Emil Corwin

5 entries
  • "My sincere condolences to the family and friends of this..."
    - Jay Payton
  • "Sincere condolences to all Corwins. But what a long,..."
    - Doris Ober
  • "The Obers and Corwins have been close-knit cousins since my..."
    - Hal Ober
  • "We extend our deepest condolences to Emil and his family. I..."
    - Chrissie Parker
  • "I did not know Emil Corwin but am a good friend of his son..."
    - Peter Kaiser
The Guest Book is expired.



Emil Corwin died peacefully at the Classic Residence in Bethesda, MD on March 15, 2011, one month short of his 108th birthday. A true gentleman, he loved and was beloved by his family and many friends. A life-long devoted music lover, he enjoyed taking piano lessons and attending concerts well into his 100s.
Born in East Boston, Massachusetts on April 28, 1903, he was the oldest son of Samuel and Rose (Ober) Corwin. At the time of his passing, he was the University of Massachusetts' oldest alumnus, class of 1925.
The proud brother of acclaimed writer and radio pioneer Norman Corwin, Emil Corwin also pursued a writing career as a newspaperman, a magazine editor, public affairs officer. When he retired from the Food and Drug Administration at the age of 96 he was the federal government's oldest employee and his long public service was celebrated by President Clinton at the White House.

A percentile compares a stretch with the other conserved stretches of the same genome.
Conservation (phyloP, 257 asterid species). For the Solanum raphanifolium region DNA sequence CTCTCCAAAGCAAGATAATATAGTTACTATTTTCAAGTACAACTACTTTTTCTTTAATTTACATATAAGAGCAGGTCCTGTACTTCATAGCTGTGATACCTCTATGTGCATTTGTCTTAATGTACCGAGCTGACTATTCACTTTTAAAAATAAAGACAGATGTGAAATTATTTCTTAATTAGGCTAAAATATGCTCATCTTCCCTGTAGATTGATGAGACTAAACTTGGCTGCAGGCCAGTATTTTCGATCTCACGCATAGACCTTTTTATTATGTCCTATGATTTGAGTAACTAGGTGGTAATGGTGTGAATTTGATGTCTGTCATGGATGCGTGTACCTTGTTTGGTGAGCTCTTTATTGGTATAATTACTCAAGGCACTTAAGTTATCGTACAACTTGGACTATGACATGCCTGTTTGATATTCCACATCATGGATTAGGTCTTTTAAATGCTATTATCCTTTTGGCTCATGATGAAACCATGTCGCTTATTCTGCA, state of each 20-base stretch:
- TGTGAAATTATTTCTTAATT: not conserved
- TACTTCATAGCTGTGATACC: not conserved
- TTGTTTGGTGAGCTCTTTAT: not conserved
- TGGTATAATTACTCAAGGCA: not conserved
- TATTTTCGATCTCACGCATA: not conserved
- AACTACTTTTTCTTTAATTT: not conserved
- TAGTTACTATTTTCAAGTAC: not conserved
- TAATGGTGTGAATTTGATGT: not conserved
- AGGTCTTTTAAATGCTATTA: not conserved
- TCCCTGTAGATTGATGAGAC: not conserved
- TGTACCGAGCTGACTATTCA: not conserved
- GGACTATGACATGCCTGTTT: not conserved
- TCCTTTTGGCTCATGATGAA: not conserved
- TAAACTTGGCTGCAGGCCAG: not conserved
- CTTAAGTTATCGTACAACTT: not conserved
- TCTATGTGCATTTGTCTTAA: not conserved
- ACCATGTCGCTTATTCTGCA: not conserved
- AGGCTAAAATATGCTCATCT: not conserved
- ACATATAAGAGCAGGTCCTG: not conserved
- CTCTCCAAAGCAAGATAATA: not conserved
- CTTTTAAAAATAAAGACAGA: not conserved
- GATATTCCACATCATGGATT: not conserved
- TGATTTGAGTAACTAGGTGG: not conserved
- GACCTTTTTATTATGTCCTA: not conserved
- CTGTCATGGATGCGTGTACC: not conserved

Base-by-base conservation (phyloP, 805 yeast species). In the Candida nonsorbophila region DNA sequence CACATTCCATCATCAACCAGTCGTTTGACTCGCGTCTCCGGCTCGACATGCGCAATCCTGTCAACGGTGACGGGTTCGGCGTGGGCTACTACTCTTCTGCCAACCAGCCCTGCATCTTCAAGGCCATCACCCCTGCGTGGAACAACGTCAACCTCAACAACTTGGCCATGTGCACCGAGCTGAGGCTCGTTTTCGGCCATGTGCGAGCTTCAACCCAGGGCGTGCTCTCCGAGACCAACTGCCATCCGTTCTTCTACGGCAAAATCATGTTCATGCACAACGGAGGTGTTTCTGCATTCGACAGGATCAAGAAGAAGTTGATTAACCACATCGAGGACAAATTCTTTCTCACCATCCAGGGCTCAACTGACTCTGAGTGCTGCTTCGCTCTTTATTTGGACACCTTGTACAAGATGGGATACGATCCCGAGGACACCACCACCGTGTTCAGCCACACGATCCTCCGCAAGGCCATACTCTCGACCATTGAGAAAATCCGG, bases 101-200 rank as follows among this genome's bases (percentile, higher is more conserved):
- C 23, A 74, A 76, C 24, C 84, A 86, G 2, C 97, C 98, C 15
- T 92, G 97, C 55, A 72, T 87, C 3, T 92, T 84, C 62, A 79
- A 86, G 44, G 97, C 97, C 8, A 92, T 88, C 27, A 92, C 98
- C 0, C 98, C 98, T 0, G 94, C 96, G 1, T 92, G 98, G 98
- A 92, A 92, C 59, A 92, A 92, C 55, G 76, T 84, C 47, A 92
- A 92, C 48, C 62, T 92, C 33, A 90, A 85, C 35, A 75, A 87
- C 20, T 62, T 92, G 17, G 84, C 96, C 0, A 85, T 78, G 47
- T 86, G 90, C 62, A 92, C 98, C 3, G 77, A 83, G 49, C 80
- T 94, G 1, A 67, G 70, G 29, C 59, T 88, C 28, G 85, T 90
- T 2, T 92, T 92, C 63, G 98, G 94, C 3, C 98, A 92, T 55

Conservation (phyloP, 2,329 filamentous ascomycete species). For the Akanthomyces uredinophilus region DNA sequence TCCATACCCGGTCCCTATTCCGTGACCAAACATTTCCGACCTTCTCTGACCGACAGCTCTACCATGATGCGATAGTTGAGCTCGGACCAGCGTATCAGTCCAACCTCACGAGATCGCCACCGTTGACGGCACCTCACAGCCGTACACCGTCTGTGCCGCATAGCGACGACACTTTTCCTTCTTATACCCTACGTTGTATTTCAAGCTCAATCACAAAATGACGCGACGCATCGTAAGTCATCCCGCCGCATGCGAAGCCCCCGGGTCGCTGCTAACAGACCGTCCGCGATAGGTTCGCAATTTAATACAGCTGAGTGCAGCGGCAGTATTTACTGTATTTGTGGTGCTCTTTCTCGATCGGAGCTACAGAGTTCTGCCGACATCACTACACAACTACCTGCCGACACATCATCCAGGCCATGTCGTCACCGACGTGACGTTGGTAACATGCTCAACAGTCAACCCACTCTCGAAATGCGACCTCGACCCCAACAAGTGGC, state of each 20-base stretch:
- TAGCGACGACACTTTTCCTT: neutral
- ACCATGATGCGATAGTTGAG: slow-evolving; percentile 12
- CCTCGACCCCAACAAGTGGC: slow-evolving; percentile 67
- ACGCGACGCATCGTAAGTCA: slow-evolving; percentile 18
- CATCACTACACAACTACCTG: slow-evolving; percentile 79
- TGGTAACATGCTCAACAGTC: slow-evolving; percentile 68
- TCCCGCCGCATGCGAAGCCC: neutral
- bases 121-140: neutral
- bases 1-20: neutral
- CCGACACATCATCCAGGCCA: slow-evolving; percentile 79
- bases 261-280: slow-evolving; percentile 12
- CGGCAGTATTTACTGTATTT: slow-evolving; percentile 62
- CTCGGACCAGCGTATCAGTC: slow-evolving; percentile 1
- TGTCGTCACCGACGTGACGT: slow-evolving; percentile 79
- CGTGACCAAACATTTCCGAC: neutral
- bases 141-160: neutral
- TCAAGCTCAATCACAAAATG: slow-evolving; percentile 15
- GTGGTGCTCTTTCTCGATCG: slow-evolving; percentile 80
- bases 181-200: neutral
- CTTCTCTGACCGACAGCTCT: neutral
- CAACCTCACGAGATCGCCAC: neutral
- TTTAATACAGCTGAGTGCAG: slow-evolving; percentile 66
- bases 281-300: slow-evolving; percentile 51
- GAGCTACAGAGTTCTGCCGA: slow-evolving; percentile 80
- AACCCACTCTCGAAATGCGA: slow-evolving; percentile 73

Mr. Corwin was happily married to Freda Feder Corwin from 1935 until her death in 1991 and predeceased by his brother Alfred and sister, Beulah Belkowitz. He is survived by his brother, Norman Corwin (age 100) of Los Angles and sons Thomas Corwin of Cambridge, MA, and William Corwin of Princeton, NJ. Funeral services were private. A memorial service will be held at the Classic Residence, 8100 Connecticut Avenue, Chevy Chase, MD, at 3:30 p.m. on Saturday, April 30. In lieu of flowers, the family asks that memorial donations be made to your local National Public Radio station or a charity of your choice.

Published in The Washington Post from Mar. 23 to Mar. 27, 2011
Give others a chance to express condolences. Not right now.